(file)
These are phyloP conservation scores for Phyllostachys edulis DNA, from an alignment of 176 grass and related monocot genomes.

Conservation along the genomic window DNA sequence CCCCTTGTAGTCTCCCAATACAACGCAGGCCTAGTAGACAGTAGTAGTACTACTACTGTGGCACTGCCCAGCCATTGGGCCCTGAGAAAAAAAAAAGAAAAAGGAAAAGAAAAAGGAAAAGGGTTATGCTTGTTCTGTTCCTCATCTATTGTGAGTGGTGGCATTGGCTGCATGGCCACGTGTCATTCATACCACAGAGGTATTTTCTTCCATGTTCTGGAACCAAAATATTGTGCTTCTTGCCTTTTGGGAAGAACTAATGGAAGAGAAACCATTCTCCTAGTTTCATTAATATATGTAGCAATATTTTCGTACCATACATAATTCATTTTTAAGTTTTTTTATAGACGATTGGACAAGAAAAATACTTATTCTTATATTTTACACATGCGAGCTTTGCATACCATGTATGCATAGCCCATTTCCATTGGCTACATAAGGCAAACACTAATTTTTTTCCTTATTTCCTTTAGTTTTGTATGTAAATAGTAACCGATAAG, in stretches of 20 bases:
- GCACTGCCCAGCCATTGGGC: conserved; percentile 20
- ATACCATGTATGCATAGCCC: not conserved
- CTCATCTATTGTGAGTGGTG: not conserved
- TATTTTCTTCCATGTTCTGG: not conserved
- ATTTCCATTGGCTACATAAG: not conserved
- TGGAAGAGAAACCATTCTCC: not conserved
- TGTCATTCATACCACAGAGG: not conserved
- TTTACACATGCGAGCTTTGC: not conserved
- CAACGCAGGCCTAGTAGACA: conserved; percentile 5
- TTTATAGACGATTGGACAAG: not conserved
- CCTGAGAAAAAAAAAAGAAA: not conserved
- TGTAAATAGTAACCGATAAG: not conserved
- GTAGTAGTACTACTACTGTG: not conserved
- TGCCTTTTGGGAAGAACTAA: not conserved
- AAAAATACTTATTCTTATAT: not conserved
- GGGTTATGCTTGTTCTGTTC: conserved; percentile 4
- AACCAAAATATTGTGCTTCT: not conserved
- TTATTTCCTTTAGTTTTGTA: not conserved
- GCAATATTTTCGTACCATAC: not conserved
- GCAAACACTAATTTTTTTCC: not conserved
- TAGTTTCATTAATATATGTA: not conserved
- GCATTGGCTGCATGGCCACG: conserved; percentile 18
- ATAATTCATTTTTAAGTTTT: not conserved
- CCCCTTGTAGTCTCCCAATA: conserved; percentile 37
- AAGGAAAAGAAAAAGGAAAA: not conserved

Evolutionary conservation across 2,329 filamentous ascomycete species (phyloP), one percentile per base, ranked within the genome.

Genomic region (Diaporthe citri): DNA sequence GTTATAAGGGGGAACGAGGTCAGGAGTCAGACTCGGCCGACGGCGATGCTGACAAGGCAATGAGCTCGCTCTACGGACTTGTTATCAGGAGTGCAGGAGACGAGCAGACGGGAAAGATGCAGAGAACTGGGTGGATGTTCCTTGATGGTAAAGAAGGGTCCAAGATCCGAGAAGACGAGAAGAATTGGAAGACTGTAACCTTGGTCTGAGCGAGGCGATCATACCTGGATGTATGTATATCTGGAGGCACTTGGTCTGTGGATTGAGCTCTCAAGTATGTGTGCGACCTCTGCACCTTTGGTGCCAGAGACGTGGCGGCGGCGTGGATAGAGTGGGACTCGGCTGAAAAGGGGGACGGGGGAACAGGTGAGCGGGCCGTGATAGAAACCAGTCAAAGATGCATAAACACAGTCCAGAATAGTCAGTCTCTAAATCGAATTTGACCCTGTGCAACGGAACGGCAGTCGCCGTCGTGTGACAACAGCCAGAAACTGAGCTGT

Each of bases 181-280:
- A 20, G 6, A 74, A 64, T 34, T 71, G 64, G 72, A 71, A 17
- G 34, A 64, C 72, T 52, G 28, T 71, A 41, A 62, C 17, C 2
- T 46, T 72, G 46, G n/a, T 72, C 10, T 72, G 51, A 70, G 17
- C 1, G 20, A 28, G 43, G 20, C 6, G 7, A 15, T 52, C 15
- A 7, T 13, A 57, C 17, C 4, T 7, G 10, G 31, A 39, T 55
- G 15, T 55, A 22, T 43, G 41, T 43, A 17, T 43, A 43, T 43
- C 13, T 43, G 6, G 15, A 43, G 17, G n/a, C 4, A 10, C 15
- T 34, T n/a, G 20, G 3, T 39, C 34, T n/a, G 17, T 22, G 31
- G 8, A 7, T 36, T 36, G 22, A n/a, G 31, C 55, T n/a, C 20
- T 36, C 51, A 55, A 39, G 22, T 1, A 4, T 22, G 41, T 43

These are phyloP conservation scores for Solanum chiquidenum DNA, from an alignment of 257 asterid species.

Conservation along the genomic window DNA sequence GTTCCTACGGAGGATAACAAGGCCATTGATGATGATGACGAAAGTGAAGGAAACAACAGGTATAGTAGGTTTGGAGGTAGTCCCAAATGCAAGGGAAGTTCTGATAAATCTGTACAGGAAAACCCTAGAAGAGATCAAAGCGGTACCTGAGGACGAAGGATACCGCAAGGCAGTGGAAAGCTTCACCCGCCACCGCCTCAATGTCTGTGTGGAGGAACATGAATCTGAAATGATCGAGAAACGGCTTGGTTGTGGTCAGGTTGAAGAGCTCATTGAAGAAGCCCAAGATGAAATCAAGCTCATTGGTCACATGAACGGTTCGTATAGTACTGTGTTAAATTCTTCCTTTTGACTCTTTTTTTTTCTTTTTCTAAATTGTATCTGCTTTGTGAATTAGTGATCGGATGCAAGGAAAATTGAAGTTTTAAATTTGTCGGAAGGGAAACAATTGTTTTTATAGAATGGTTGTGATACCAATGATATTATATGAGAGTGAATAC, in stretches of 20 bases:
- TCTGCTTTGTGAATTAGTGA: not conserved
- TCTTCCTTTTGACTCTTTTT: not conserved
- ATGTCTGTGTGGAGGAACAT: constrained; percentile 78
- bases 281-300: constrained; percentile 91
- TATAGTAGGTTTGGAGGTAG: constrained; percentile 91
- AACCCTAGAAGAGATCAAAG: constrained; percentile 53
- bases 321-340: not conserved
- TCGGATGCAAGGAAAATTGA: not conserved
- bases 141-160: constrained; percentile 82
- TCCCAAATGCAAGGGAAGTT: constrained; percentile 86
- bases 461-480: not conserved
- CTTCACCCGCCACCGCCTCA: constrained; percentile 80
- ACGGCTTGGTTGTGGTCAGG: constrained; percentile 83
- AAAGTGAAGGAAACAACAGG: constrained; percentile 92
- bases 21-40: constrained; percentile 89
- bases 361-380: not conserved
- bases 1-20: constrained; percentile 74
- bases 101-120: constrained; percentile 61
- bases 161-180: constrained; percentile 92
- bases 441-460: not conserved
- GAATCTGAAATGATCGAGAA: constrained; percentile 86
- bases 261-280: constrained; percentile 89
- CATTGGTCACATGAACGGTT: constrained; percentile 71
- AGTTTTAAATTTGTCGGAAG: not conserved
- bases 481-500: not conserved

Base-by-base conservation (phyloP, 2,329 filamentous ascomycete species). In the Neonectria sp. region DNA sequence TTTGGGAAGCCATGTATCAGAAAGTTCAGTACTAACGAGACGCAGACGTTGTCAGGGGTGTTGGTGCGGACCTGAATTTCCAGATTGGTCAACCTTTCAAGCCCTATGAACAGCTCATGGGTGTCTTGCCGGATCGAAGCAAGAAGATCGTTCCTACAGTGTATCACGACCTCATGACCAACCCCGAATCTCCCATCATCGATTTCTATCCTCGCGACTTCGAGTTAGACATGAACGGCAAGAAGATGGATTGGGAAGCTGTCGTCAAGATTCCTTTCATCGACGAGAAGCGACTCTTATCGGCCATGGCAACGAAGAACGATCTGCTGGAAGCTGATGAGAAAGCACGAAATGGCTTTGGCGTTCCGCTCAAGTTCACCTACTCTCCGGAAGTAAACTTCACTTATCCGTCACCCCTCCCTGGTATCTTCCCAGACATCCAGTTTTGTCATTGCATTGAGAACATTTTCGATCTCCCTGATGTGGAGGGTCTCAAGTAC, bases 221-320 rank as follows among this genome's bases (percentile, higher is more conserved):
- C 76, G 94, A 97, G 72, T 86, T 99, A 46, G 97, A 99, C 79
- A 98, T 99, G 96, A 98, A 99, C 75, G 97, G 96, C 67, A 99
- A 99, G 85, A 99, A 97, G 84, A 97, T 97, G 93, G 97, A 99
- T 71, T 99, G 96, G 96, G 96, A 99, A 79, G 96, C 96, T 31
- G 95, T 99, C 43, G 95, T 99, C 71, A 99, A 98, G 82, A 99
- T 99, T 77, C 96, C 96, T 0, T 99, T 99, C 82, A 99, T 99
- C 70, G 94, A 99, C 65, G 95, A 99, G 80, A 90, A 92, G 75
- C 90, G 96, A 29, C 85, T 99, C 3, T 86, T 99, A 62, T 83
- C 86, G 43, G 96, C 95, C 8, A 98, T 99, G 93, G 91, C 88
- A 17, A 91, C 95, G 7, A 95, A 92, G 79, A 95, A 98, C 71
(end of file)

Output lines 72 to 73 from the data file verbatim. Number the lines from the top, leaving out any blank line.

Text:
- T 71, T 99, G 96, G 96, G 96, A 99, A 79, G 96, C 96, T 31
- G 95, T 99, C 43, G 95, T 99, C 71, A 99, A 98, G 82, A 99